The Government of Canada has also taken a number of steps to provide options for those seeking treatment for severe substance use disorder. On April 25, 2019, the Minister of Health added diacetylmorphine to the List of Drugs for an Urgent Public Health Need and on February 16, 2022, diacetylmorphine hydrochloride was formally approved by Health Canada as a supervised injectable opioid agonist therapy for adult patients with severe opioid use disorder. Amendments to federal regulations have also allowed health care practitioners to provide diacetylmorphine-assisted treatment outside of a hospital setting, if permitted by their province or territory. In addition, on May 1, 2019, Health Canada approved the use of injectable hydromorphone by qualified health care professionals as a treatment for adults with severe opioid use disorder. It has already been approved as a treatment option for severe opioid use disorder in a number of countries, including Switzerland, the United Kingdom, Denmark, Germany, and the Netherlands.

Canada is also providing guidance and leadership on the prescribing, dispensing, and delivery of opioids and other narcotics during the pandemic. For instance, through funding from the Canadian Institutes of Health Research, the Canadian Research Initiative in Substance Misuse developed a series of national guidance documents related to substance use in the context of COVID-19. Health Canada has also assembled a toolkit to provide clarity on prescribing for the treatment of substance use disorder and/or to provide a safer supply. Furthermore, the Canadian Agency for Drugs and Technologies in Health published a rapid review of clinical and cost-effectiveness of injectable opioid agonist treatment for patients with opioid dependence.

The federal government recognizes that problematic substance use is, first and foremost, a public health issue not a criminal one. The Government of Canada has worked to implement a number of measures to divert people who use drugs away from the criminal justice system and towards trusted and supportive relationships. For example, the government passed the Good Samaritan Drug Overdose Act in May 2017, which provides some legal protection for people who experience or witness an overdose and call 911 or their local emergency number for help.. On August 18, 2020, the Public Prosecution Service of Canada issued guidance to prosecutors, directing that alternatives to prosecution should be considered for personal possession offences, except when there are serious aggravating circumstances. In addition, Health Canada is currently funding a three-year project in Peterborough, Ontario, to develop a multi-sector response to direct people who use drugs away from the justice system and into care. In March 2021, the Minister of Health commissioned an Expert Task Force on Substance Use, whose reports provide important advice with regards to alternatives to criminal penalties for simple possession of controlled substances and federal drug policy. Further to the Government’s commitment to reintroduce former Bill C-22 in the first 100 days of their mandate, on December 7, 2021, the Minister of Justice and Attorney General of Canada introduced Bill C-5, which proposes amendments to the Criminal Code and to the Controlled Drugs and Substances Act. Among other measures, this Bill would repeal mandatory minimum penalties for drug related-offences, and would require prosecutors to consider alternative measures to laying charges or prosecuting individuals for simple possession of drugs, including diversion to treatment programs, giving a warning, or taking no further action.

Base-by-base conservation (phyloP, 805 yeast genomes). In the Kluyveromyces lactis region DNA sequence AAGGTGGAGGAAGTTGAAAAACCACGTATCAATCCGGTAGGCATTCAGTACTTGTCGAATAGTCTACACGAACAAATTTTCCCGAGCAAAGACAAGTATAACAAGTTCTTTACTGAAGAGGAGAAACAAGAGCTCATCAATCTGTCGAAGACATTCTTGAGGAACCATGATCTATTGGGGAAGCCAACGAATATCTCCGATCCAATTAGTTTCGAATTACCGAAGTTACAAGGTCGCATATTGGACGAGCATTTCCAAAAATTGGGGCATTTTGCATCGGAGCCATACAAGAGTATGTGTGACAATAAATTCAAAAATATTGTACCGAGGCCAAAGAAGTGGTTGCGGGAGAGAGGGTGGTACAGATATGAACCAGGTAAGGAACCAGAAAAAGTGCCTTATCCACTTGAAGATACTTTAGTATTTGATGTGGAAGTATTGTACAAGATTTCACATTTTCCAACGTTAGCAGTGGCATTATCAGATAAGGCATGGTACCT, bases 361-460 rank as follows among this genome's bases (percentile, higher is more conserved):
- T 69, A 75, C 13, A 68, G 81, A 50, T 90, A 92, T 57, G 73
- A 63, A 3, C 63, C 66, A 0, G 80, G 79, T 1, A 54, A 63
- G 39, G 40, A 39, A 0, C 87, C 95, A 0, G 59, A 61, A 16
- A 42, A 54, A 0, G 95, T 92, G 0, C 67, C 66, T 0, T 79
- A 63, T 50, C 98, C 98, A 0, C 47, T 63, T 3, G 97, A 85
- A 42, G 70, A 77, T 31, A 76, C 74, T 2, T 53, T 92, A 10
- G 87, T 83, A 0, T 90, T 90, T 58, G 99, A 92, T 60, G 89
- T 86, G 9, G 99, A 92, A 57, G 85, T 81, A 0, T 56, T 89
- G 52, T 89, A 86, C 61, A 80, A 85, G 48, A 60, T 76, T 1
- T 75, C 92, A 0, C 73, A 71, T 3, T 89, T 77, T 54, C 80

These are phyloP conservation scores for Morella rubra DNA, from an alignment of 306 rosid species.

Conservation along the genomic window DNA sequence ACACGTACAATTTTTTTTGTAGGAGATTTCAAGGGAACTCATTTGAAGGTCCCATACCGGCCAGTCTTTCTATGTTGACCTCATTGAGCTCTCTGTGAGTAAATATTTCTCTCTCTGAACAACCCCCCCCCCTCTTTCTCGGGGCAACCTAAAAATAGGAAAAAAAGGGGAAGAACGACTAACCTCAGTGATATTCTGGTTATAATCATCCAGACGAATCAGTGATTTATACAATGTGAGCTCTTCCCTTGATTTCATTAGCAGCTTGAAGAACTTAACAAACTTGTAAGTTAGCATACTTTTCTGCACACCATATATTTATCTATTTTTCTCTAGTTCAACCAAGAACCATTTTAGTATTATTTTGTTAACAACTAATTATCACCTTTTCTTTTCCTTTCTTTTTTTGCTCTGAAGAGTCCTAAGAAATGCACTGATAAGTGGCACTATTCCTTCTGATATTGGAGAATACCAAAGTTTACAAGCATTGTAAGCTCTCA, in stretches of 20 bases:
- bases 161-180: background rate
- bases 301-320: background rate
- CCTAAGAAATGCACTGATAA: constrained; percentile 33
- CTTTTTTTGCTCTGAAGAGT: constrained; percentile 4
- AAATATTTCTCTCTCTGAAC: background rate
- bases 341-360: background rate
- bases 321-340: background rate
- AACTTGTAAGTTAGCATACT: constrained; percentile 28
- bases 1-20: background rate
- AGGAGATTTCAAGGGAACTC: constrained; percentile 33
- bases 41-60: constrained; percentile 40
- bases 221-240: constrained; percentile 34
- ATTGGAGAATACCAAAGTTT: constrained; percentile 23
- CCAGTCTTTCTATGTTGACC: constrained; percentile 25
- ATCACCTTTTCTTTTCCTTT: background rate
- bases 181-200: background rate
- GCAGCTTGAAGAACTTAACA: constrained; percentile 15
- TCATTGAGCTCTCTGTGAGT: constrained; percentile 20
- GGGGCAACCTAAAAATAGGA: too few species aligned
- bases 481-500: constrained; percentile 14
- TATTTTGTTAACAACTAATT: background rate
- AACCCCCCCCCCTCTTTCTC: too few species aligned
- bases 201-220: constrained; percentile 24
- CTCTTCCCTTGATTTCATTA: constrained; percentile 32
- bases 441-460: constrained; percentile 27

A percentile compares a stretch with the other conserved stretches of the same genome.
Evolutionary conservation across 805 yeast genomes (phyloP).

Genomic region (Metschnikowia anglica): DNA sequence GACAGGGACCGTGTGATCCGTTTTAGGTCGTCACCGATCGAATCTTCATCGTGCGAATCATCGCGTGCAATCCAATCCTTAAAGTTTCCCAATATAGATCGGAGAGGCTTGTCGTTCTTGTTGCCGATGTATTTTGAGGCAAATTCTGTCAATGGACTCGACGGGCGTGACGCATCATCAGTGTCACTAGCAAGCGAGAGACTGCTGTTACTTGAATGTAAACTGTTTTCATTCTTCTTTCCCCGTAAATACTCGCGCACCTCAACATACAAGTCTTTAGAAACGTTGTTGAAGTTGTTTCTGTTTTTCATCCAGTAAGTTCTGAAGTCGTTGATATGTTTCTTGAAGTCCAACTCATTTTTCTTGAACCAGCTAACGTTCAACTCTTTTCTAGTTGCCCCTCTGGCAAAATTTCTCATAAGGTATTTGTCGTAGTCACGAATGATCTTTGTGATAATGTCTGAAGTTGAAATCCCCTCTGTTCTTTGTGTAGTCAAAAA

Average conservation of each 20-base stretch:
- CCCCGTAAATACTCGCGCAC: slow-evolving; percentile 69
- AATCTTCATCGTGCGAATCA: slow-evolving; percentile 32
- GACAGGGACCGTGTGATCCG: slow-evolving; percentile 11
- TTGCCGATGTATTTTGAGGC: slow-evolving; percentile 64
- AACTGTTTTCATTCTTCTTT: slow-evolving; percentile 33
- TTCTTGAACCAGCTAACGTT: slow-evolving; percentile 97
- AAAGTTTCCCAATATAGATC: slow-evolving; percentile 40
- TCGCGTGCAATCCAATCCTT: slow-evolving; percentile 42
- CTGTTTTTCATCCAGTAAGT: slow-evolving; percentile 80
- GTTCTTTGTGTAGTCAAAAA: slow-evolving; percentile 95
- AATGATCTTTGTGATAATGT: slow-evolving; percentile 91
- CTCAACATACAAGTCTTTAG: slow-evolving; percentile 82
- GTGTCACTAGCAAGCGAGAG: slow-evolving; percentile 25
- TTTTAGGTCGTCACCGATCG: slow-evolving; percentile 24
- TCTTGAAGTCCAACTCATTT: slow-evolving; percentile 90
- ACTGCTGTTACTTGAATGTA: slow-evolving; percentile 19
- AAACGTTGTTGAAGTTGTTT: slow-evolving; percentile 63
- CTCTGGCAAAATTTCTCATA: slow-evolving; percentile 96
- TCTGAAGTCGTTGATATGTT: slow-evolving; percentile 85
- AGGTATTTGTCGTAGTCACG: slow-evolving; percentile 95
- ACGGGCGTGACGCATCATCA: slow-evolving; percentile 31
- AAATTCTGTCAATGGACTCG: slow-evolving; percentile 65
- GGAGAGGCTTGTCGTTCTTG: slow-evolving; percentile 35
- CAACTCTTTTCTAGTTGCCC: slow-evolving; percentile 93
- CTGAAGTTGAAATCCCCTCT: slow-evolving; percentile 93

We are currently working with jurisdictions who have submitted a s. 56 exemption request for the decriminalization of illicit drugs for personal possession. We have received the Section 56 exemption requests from BC, Vancouver and Toronto Public Health and we are reviewing them on an urgent basis. Each request is reviewed on a case by case basis. The federal government knows other jurisdictions are also looking at other health-based approaches and we are working with our partners to find innovative solutions grounded on evidence. “Canada will continue to work with provincial, territorial, municipal, and Indigenous partners on options to address their regional needs and help people who use drugs to get the support they need.

The Government of Canada aims to take a comprehensive, collaborative, and compassionate public health focused approach to addressing substance use. We have been working with civil society organizations, front line responders, academics, people with lived and living experience, and other key stakeholders to reduce overdoses and deaths and improve the health and wellbeing of Canadians who use drugs. The federal government believes that substance use is a health issue, and is committed to examining all options and evidence to respond to the tragic increase in overdoses and to help save lives, while also ensuring the safety of communities across the country.

Presented to the House of Commons
Gord Johns (Courtenay—Alberni)
February 1, 2022 (Petition No. 441-00119)
Government response tabled
March 21, 2022
Photo - Gord Johns
New Democratic Party Caucus
British Columbia